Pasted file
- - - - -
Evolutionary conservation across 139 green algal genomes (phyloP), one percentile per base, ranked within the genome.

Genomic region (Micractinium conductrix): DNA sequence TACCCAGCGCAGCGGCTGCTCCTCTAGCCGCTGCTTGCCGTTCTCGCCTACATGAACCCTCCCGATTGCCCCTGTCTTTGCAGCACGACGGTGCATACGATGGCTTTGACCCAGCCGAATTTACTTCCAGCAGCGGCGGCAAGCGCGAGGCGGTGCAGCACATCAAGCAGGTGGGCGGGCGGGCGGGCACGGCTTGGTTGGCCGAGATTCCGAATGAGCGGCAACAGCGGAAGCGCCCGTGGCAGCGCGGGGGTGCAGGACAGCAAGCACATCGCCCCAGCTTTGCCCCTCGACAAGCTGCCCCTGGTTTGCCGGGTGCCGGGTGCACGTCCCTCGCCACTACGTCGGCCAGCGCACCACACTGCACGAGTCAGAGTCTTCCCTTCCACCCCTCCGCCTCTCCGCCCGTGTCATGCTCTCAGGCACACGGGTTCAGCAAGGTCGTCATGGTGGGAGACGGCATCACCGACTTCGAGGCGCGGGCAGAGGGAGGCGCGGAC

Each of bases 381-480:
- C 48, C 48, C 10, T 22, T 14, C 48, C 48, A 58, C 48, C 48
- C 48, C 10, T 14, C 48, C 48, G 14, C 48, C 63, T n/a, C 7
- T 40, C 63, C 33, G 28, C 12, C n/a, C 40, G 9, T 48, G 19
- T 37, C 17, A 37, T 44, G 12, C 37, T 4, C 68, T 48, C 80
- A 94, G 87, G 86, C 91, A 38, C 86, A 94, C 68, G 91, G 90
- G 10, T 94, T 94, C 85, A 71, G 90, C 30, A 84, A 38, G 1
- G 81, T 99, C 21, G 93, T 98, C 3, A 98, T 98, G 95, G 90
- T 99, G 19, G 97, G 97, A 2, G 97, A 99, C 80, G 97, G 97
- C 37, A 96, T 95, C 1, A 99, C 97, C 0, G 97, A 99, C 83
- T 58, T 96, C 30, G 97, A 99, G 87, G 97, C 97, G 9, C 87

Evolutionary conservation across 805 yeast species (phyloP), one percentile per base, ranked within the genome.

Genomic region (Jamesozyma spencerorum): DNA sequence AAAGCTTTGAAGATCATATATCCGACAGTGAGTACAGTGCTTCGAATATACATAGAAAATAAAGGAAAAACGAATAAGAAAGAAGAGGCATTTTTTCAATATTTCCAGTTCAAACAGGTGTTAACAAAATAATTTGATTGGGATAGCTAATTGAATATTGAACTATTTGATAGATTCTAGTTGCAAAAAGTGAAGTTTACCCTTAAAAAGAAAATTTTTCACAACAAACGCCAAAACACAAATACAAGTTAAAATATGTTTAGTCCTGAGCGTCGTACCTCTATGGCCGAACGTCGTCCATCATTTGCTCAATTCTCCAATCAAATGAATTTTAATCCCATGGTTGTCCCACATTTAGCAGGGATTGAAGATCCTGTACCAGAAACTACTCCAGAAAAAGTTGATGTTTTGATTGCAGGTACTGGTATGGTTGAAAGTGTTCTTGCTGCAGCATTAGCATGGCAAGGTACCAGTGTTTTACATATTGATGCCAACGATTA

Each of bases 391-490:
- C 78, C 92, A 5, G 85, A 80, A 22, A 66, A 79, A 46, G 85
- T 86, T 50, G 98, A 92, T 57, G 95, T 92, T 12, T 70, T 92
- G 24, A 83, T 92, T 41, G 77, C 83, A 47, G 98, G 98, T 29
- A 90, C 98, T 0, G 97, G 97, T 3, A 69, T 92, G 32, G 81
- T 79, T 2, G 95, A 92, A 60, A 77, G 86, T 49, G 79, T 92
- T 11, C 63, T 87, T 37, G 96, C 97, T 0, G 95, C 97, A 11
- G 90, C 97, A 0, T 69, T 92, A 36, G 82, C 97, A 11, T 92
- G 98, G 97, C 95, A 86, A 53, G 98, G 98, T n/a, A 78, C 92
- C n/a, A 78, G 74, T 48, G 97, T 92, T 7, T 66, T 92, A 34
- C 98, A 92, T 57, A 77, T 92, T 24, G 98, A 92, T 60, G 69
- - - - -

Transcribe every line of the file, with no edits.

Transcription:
Evolutionary conservation across 139 green algal genomes (phyloP), one percentile per base, ranked within the genome.

Genomic region (Micractinium conductrix): DNA sequence TACCCAGCGCAGCGGCTGCTCCTCTAGCCGCTGCTTGCCGTTCTCGCCTACATGAACCCTCCCGATTGCCCCTGTCTTTGCAGCACGACGGTGCATACGATGGCTTTGACCCAGCCGAATTTACTTCCAGCAGCGGCGGCAAGCGCGAGGCGGTGCAGCACATCAAGCAGGTGGGCGGGCGGGCGGGCACGGCTTGGTTGGCCGAGATTCCGAATGAGCGGCAACAGCGGAAGCGCCCGTGGCAGCGCGGGGGTGCAGGACAGCAAGCACATCGCCCCAGCTTTGCCCCTCGACAAGCTGCCCCTGGTTTGCCGGGTGCCGGGTGCACGTCCCTCGCCACTACGTCGGCCAGCGCACCACACTGCACGAGTCAGAGTCTTCCCTTCCACCCCTCCGCCTCTCCGCCCGTGTCATGCTCTCAGGCACACGGGTTCAGCAAGGTCGTCATGGTGGGAGACGGCATCACCGACTTCGAGGCGCGGGCAGAGGGAGGCGCGGAC

Each of bases 381-480:
- C 48, C 48, C 10, T 22, T 14, C 48, C 48, A 58, C 48, C 48
- C 48, C 10, T 14, C 48, C 48, G 14, C 48, C 63, T n/a, C 7
- T 40, C 63, C 33, G 28, C 12, C n/a, C 40, G 9, T 48, G 19
- T 37, C 17, A 37, T 44, G 12, C 37, T 4, C 68, T 48, C 80
- A 94, G 87, G 86, C 91, A 38, C 86, A 94, C 68, G 91, G 90
- G 10, T 94, T 94, C 85, A 71, G 90, C 30, A 84, A 38, G 1
- G 81, T 99, C 21, G 93, T 98, C 3, A 98, T 98, G 95, G 90
- T 99, G 19, G 97, G 97, A 2, G 97, A 99, C 80, G 97, G 97
- C 37, A 96, T 95, C 1, A 99, C 97, C 0, G 97, A 99, C 83
- T 58, T 96, C 30, G 97, A 99, G 87, G 97, C 97, G 9, C 87

Evolutionary conservation across 805 yeast species (phyloP), one percentile per base, ranked within the genome.

Genomic region (Jamesozyma spencerorum): DNA sequence AAAGCTTTGAAGATCATATATCCGACAGTGAGTACAGTGCTTCGAATATACATAGAAAATAAAGGAAAAACGAATAAGAAAGAAGAGGCATTTTTTCAATATTTCCAGTTCAAACAGGTGTTAACAAAATAATTTGATTGGGATAGCTAATTGAATATTGAACTATTTGATAGATTCTAGTTGCAAAAAGTGAAGTTTACCCTTAAAAAGAAAATTTTTCACAACAAACGCCAAAACACAAATACAAGTTAAAATATGTTTAGTCCTGAGCGTCGTACCTCTATGGCCGAACGTCGTCCATCATTTGCTCAATTCTCCAATCAAATGAATTTTAATCCCATGGTTGTCCCACATTTAGCAGGGATTGAAGATCCTGTACCAGAAACTACTCCAGAAAAAGTTGATGTTTTGATTGCAGGTACTGGTATGGTTGAAAGTGTTCTTGCTGCAGCATTAGCATGGCAAGGTACCAGTGTTTTACATATTGATGCCAACGATTA

Each of bases 391-490:
- C 78, C 92, A 5, G 85, A 80, A 22, A 66, A 79, A 46, G 85
- T 86, T 50, G 98, A 92, T 57, G 95, T 92, T 12, T 70, T 92
- G 24, A 83, T 92, T 41, G 77, C 83, A 47, G 98, G 98, T 29
- A 90, C 98, T 0, G 97, G 97, T 3, A 69, T 92, G 32, G 81
- T 79, T 2, G 95, A 92, A 60, A 77, G 86, T 49, G 79, T 92
- T 11, C 63, T 87, T 37, G 96, C 97, T 0, G 95, C 97, A 11
- G 90, C 97, A 0, T 69, T 92, A 36, G 82, C 97, A 11, T 92
- G 98, G 97, C 95, A 86, A 53, G 98, G 98, T n/a, A 78, C 92
- C n/a, A 78, G 74, T 48, G 97, T 92, T 7, T 66, T 92, A 34
- C 98, A 92, T 57, A 77, T 92, T 24, G 98, A 92, T 60, G 69